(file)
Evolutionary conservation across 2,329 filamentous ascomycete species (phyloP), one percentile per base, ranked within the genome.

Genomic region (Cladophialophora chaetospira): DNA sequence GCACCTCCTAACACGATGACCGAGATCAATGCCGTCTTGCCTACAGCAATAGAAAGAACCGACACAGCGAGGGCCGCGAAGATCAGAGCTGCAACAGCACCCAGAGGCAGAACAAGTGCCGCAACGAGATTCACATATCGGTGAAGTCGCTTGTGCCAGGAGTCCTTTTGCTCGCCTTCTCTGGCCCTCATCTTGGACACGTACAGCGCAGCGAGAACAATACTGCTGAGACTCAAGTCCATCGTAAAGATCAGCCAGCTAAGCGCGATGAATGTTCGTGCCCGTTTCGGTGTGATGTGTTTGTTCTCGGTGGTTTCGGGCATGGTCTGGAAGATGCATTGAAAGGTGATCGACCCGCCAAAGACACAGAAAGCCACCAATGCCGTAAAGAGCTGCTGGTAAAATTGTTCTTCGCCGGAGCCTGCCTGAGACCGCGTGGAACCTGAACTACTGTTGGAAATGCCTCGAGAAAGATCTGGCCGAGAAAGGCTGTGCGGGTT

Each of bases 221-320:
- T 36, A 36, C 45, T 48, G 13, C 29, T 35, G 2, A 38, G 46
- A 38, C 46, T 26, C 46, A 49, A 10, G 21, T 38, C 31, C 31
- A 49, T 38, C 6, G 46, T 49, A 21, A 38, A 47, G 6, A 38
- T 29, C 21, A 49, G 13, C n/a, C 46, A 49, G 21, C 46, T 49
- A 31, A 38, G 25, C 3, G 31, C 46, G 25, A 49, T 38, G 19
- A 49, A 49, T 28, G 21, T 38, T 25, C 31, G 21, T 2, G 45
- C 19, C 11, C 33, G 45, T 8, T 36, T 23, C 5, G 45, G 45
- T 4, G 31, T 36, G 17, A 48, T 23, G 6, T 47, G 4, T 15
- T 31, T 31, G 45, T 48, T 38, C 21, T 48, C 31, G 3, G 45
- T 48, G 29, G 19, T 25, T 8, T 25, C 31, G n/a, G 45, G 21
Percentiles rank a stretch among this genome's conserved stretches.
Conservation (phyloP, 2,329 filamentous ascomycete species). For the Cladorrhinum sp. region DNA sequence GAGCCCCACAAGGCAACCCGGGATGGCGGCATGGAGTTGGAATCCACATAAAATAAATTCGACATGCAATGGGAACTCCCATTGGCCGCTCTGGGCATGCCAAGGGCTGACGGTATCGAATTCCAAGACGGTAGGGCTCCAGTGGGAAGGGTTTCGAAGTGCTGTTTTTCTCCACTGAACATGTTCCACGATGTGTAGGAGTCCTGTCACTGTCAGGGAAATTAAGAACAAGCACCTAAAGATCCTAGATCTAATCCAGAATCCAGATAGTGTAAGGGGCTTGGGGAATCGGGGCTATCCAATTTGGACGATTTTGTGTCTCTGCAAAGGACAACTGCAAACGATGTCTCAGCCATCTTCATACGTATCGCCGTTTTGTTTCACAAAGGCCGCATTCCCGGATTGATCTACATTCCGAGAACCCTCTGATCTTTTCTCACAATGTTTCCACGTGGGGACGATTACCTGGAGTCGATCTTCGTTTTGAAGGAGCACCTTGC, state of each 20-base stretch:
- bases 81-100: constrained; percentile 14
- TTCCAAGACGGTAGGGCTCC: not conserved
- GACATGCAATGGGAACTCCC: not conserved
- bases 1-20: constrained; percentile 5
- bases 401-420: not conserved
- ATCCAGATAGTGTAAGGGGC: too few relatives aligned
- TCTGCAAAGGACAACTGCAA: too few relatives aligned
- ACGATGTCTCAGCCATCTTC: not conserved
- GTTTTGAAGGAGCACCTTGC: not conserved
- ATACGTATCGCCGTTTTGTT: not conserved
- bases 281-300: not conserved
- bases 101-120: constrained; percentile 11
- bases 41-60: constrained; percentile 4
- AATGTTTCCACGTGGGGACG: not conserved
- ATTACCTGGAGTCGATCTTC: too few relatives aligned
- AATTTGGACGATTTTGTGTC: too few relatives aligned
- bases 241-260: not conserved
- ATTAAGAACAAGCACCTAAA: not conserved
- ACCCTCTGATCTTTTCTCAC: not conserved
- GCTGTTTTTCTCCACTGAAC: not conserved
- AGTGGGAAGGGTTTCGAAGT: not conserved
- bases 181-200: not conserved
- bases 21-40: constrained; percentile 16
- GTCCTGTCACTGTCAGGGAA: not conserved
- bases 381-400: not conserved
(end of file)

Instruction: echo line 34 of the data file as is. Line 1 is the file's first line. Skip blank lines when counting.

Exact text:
- ACCCTCTGATCTTTTCTCAC: not conserved